Upon receipt of the report, Willingham placed Plaintiff on inactive status pending investigation of the incident; this meant that Defendant would not assign Plaintiff to shifts in any other facilities during the investigation. (Def. 56.1 ¶ 38). Once Willingham conducted an investigation and confirmed that Plaintiff had indeed left before her replacements arrived, Willingham recommended that Defendant terminate Plaintiff's employment. ( Id. at ¶ 39). Willingham discussed this recommendation with Tracy-Ann Adams, who is the Director of both Defendant's Home Care and Human Resources Departments, and who is also of the same national origin as Plaintiff. ( Id. at ¶¶ 40, 44). They determined that Plaintiff's offense was very serious - not only had she abandoned her job in violation of AHRC NYC's policies and procedures, but also, critically, she had left the Manhattan IRA without proper staff coverage, jeopardizing the safety and welfare of the residents. ( Id. at ¶ 41). They agreed that, given the seriousness of Plaintiff's offense and her prior disciplinary history, termination was appropriate. ( Id. ). Moreover, they noted, this was the fifth facility that had requested Plaintiff not be reassigned to shifts at that facility. ( Id. at ¶ 42).[7] Defendant terminated Plaintiff's employment effective March 6, 2013. ( Id. at ¶ 43).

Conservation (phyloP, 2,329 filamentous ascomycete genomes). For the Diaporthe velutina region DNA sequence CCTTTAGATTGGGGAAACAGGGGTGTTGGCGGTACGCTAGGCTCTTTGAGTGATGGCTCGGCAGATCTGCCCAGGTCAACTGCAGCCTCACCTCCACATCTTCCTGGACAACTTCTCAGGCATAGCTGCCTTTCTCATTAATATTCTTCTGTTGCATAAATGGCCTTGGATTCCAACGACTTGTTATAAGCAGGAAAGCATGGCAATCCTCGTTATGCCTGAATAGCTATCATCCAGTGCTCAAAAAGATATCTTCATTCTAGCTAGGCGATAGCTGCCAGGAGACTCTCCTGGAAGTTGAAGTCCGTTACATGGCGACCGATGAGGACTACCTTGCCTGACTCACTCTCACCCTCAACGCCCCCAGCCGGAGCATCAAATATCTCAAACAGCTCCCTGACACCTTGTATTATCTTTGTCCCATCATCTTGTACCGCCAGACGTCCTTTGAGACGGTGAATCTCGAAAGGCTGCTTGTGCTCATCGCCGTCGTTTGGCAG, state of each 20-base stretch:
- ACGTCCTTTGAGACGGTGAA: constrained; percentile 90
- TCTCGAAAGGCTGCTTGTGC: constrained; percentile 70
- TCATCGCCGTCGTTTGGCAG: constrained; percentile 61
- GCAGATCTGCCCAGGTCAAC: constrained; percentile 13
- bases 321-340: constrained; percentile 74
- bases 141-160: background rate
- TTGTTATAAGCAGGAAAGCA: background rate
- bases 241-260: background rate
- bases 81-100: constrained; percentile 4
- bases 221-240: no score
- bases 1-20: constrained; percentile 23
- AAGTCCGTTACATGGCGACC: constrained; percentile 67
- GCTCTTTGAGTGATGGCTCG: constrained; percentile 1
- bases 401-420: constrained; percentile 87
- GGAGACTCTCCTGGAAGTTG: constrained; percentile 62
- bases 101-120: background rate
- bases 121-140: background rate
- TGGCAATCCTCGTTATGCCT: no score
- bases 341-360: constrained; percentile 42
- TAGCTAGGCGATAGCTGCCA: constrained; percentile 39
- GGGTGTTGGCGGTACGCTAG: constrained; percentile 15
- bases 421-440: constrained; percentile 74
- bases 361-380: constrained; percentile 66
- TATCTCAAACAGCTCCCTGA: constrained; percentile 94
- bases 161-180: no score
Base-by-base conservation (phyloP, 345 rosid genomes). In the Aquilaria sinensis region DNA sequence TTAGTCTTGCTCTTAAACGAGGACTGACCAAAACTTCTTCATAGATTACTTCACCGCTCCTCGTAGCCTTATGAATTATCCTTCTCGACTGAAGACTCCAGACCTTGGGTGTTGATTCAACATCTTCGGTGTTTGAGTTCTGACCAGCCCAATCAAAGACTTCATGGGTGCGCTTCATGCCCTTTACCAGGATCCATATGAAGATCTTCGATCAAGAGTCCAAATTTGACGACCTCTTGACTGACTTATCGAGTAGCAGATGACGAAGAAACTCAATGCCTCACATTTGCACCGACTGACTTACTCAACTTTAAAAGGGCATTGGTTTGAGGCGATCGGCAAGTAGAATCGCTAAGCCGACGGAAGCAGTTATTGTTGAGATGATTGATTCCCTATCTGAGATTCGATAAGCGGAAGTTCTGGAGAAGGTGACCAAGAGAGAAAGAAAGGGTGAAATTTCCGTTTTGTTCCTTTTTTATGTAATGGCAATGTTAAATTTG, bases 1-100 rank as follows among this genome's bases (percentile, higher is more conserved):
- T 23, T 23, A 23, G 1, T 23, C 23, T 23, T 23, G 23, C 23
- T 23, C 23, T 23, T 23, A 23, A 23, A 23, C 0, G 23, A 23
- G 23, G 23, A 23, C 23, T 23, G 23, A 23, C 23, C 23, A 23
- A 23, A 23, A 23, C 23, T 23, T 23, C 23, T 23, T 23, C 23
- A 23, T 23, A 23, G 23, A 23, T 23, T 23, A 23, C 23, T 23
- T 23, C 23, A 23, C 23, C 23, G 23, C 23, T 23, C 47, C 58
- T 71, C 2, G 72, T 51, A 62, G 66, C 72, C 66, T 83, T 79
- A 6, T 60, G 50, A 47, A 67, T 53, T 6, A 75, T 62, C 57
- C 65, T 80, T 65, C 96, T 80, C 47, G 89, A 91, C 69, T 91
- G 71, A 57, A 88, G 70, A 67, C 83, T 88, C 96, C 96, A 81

7. Plaintiff's Lawsuit and Claims of Discrimination and Retaliation

In her Amended Complaint, Plaintiff alleges that Defendant discriminated against her because of her national origin of "being born and raised from America and not from a foreign country, " and that the organization retaliated against her for filing her EEOC and NYDOL complaints. (Am. Compl. 3). Plaintiff has identified as the bases of her claims that Defendant: (i) "turn[ed] [her] down from work when work was available"; (ii) "fail[ed] to inform [her] about termination, investigation, and job abandonment allegations when [she] was calling for work"; (iii) terminated her employment; and (iv) used her social security number "to punch [her] in for days [she] ha[d] not worked." ( Id. ).

Because, as discussed in note 2, supra, the Court has conducted an independent examination of the record before it in consideration of this pro se plaintiff's arguments, it turns to Plaintiff's deposition in search of further factual support for her claims. In her deposition, when asked to explain the bases of her claims, she offered the following as examples of discrimination based on her and her coworkers' respective national origins:

• Plaintiff recalled, "I would hear a lot of Caribbean staff would say, well, we are Caribbean and we are not American. That's what I ...